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First-years face new firsts

As an ambitious first-year student wakes to a 6 a.m. alarm, his less than enthused roommate joins him.

Every year, on college campuses nationwide, the first week of school serves as a test of temperament and the compatibility for two near strangers as part of random housing assignments.

As courses commence, this week begins the tell-all process whether the dorm room decorating, unpacking and Welcome Weekend activities will give way to friendships, coexistence or a pending roommate divorce.

Just eight days after moving into one of five first-year residence halls at Drake University, first-year Hannah Erikson is still optimistic she is one of the success stories of the Residence Life department’s several months-long assignment process.

“The chances that we will live together all year are very high,” Erikson said. “We are getting along splendidly, and we all have some sort of similarity or way we can relate, so that helped us bond over Welcome Weekend. By the way things are going I am convinced we will remain friends throughout our years at Drake.”

According to the Drake website, most first-year students are assigned to double rooms based on when they submit a housing deposit and a rooming application.

Erikson is a resident of one of the 55 three person rooms on campus.

Nonetheless, she considers both her roommates good matches to preferences she outlined on a housing survey when she officially decided to attend Drake.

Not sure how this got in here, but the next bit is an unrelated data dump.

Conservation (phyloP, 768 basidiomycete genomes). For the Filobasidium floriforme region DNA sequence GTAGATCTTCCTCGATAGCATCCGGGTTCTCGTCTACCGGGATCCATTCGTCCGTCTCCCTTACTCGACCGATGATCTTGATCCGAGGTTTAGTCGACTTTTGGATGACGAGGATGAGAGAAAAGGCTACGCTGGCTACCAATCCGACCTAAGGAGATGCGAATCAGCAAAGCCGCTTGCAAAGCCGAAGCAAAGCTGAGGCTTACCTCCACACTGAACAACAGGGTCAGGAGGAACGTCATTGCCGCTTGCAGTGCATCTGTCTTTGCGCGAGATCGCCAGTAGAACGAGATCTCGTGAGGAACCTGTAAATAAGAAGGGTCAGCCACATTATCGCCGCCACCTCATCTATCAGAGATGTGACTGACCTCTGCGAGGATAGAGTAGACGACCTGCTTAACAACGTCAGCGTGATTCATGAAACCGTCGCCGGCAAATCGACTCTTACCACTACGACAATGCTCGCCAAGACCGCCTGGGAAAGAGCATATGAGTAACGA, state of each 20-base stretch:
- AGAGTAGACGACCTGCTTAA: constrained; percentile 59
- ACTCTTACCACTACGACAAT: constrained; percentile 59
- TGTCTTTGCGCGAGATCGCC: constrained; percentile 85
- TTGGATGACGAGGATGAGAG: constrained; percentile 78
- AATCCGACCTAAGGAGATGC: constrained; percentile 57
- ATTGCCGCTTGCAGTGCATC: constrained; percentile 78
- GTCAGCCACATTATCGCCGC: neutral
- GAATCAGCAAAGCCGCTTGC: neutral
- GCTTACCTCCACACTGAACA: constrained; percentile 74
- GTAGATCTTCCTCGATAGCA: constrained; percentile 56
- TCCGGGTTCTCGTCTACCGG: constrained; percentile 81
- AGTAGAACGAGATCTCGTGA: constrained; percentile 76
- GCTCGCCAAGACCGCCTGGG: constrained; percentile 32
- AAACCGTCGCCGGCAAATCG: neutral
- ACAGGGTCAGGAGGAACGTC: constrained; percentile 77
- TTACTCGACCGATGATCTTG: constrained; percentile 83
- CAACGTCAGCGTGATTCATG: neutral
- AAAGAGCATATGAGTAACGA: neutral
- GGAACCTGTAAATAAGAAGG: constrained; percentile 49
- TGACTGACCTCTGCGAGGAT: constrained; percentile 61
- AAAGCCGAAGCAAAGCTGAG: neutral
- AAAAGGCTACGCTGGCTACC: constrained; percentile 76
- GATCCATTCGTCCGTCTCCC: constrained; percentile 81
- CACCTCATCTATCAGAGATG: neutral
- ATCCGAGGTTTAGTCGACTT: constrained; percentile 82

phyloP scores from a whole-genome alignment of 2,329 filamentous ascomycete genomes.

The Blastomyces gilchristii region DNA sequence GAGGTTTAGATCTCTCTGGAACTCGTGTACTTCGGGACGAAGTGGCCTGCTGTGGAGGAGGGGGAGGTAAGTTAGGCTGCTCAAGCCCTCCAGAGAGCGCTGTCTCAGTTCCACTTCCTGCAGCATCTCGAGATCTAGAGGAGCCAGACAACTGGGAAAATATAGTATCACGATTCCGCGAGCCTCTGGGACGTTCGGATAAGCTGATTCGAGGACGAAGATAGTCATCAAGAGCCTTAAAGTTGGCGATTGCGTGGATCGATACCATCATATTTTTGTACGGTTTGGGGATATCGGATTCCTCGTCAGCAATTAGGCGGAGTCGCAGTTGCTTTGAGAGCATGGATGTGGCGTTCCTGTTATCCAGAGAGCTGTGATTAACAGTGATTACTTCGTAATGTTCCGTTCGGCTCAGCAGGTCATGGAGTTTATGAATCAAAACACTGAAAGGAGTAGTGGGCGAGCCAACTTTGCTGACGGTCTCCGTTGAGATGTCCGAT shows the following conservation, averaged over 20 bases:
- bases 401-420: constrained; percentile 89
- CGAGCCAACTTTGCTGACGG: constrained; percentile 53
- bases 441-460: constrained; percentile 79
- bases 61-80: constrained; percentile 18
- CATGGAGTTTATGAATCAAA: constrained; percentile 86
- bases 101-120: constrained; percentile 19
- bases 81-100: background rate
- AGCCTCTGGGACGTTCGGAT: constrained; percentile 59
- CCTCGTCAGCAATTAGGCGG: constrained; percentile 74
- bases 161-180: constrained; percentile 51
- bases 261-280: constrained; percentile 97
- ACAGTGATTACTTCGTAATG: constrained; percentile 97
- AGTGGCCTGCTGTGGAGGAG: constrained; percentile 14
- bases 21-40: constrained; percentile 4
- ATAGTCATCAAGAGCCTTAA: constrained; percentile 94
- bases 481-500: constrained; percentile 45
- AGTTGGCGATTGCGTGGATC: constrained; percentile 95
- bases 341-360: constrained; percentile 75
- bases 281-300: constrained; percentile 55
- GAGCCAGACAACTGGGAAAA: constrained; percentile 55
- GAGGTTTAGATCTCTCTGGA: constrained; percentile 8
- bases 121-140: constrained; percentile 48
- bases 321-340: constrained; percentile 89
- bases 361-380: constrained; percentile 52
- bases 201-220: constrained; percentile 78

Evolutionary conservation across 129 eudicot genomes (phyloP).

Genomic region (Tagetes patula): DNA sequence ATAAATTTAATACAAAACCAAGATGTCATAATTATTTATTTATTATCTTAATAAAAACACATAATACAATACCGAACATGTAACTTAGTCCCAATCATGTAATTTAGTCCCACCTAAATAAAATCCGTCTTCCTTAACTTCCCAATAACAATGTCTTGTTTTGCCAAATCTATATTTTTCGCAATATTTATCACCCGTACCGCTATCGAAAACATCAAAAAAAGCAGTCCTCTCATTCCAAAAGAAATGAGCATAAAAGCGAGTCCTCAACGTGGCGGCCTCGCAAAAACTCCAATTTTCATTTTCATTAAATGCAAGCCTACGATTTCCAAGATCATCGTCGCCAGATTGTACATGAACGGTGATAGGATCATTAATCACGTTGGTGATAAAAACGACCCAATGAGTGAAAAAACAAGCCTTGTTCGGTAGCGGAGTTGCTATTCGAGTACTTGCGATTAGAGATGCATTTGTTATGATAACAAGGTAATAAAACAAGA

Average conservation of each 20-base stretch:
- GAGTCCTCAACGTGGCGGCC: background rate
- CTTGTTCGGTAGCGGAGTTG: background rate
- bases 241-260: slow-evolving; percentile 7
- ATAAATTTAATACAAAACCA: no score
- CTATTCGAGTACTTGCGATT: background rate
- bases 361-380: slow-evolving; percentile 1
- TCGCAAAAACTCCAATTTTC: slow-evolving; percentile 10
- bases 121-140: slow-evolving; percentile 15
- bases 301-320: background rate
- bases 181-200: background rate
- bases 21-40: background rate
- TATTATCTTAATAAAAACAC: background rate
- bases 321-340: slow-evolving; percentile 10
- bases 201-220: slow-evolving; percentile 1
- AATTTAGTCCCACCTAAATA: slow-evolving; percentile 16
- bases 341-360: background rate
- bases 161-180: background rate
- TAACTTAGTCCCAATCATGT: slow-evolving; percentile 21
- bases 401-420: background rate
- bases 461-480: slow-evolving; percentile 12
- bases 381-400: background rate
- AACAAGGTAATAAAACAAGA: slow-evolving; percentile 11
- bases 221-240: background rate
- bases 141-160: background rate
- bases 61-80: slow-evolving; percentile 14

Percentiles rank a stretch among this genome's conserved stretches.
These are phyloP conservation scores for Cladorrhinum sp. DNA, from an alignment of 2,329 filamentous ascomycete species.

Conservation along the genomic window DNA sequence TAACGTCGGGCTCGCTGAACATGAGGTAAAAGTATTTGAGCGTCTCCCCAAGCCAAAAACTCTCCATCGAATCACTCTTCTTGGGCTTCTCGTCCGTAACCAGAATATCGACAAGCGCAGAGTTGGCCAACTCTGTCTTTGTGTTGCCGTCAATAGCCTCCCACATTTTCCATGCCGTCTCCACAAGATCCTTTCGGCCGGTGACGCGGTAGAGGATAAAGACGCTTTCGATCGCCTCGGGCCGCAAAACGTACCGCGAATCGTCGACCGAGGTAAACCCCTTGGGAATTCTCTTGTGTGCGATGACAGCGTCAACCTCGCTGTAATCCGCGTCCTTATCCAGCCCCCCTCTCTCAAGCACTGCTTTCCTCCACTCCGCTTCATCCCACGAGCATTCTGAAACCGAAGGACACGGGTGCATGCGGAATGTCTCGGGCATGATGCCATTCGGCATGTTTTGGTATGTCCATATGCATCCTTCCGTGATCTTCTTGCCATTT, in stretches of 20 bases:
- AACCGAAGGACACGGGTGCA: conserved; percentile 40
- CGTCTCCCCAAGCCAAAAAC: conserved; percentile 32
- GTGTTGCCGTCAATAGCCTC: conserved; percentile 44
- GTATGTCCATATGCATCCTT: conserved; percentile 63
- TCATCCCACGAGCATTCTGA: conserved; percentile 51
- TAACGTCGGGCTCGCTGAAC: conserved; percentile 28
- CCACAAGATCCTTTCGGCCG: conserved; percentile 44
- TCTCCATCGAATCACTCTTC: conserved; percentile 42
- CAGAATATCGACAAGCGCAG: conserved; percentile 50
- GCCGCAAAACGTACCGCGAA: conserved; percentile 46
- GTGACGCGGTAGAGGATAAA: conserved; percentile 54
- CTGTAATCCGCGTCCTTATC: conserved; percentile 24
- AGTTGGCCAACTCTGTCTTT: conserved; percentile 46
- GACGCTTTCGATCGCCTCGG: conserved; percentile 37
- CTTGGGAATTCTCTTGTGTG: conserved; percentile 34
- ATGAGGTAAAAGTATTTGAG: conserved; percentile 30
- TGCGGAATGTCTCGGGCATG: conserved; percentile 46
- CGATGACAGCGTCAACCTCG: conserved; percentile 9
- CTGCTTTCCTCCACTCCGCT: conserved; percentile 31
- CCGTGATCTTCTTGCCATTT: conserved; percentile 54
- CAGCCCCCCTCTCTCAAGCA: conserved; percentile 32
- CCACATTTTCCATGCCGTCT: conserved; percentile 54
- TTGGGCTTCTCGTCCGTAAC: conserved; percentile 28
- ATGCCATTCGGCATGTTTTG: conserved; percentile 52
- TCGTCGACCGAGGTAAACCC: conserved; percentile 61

“The survey that we filled out was nice, and my roommates are all pretty close to the same responses,” Erikson said. “I asked for a non-smoker and did not get a smoker, and we are all moderately messy.”

Erikson and the rest of the 2016 graduating class found out the details of their respective dorms and pairings together on July 24 after all of the First-Year Orientations were completed.

They have known their roommates for a little over a month and must wait until at least the second week of school to switch to a different room should they like to do so.

Drake utilizes a feature believed to improve the potential success of roommate assignments — grouping First Year Seminar course mates together on floors across campus.

Madeline Matthews, a junior education and English major, still lives with her first-year roommate and three other floor mates.

“We saw each other everyday and since we didn’t hate each other it worked,” Matthews said.

“As freshmen having a class together (first-year seminar) is good because it gives you something to talk about especially when you’re strangers.”

As the “honey moon” period gives way to the college routine it remains to be seen how many will be as lucky as Matthews was three years ago or if first-years will be seeking a new housing partner in the coming weeks and years.


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